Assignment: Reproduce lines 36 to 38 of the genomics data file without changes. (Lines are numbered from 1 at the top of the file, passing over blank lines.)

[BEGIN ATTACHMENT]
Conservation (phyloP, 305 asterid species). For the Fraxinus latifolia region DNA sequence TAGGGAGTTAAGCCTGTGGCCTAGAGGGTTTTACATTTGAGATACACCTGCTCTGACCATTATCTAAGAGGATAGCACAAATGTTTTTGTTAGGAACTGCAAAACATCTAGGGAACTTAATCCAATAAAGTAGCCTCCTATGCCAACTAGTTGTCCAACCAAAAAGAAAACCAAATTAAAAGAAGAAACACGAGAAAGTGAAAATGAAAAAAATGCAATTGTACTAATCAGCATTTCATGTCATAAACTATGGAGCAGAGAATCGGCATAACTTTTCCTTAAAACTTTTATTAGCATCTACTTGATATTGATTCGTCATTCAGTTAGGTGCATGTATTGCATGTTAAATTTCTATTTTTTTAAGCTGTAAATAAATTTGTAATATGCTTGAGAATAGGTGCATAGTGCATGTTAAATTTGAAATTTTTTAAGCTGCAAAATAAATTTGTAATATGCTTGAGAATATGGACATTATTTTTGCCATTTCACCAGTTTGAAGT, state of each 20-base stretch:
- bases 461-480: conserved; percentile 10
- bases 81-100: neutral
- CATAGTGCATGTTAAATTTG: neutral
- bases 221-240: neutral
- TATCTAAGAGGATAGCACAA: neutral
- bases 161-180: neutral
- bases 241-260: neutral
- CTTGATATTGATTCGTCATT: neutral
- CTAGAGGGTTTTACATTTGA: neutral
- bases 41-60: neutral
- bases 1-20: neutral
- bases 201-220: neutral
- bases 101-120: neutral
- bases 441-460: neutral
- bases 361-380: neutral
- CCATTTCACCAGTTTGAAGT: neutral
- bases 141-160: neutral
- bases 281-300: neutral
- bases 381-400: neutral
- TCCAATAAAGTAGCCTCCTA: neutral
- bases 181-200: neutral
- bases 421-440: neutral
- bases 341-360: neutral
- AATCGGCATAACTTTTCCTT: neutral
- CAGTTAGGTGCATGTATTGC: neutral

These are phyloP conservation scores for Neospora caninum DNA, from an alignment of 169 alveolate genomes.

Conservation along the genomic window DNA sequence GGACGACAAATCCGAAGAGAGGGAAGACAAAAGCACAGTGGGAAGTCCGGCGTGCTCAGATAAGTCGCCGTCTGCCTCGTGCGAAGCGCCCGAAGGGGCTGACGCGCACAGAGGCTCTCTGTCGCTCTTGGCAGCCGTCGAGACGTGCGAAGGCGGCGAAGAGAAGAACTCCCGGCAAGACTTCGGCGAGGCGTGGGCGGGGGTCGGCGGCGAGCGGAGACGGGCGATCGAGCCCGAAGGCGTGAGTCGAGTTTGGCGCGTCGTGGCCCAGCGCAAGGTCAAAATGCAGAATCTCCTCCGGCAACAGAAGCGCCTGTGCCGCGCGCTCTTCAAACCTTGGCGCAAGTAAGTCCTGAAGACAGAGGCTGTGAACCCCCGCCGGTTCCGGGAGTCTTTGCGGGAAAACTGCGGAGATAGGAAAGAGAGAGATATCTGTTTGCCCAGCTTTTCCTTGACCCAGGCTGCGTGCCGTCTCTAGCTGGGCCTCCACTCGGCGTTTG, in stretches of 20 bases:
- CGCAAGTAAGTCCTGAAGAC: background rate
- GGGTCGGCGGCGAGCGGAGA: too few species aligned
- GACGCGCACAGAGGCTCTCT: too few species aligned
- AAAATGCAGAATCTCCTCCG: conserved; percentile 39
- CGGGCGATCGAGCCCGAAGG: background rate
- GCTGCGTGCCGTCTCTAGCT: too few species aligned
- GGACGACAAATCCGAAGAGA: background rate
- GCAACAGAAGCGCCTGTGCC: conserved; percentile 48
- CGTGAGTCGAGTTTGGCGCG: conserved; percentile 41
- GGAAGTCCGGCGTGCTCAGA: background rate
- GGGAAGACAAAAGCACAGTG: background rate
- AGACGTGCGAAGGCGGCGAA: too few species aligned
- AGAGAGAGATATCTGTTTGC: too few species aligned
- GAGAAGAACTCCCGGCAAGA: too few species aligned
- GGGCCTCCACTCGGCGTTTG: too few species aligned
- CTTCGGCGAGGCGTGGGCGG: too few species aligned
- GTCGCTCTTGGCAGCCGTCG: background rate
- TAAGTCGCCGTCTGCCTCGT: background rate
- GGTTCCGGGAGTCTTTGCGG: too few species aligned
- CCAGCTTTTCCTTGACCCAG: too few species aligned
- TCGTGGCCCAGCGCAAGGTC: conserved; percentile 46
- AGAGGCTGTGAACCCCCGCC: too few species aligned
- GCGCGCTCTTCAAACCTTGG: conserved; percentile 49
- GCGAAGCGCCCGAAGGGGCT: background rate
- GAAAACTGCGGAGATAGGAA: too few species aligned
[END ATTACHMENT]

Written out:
- GCAACAGAAGCGCCTGTGCC: conserved; percentile 48
- CGTGAGTCGAGTTTGGCGCG: conserved; percentile 41
- GGAAGTCCGGCGTGCTCAGA: background rate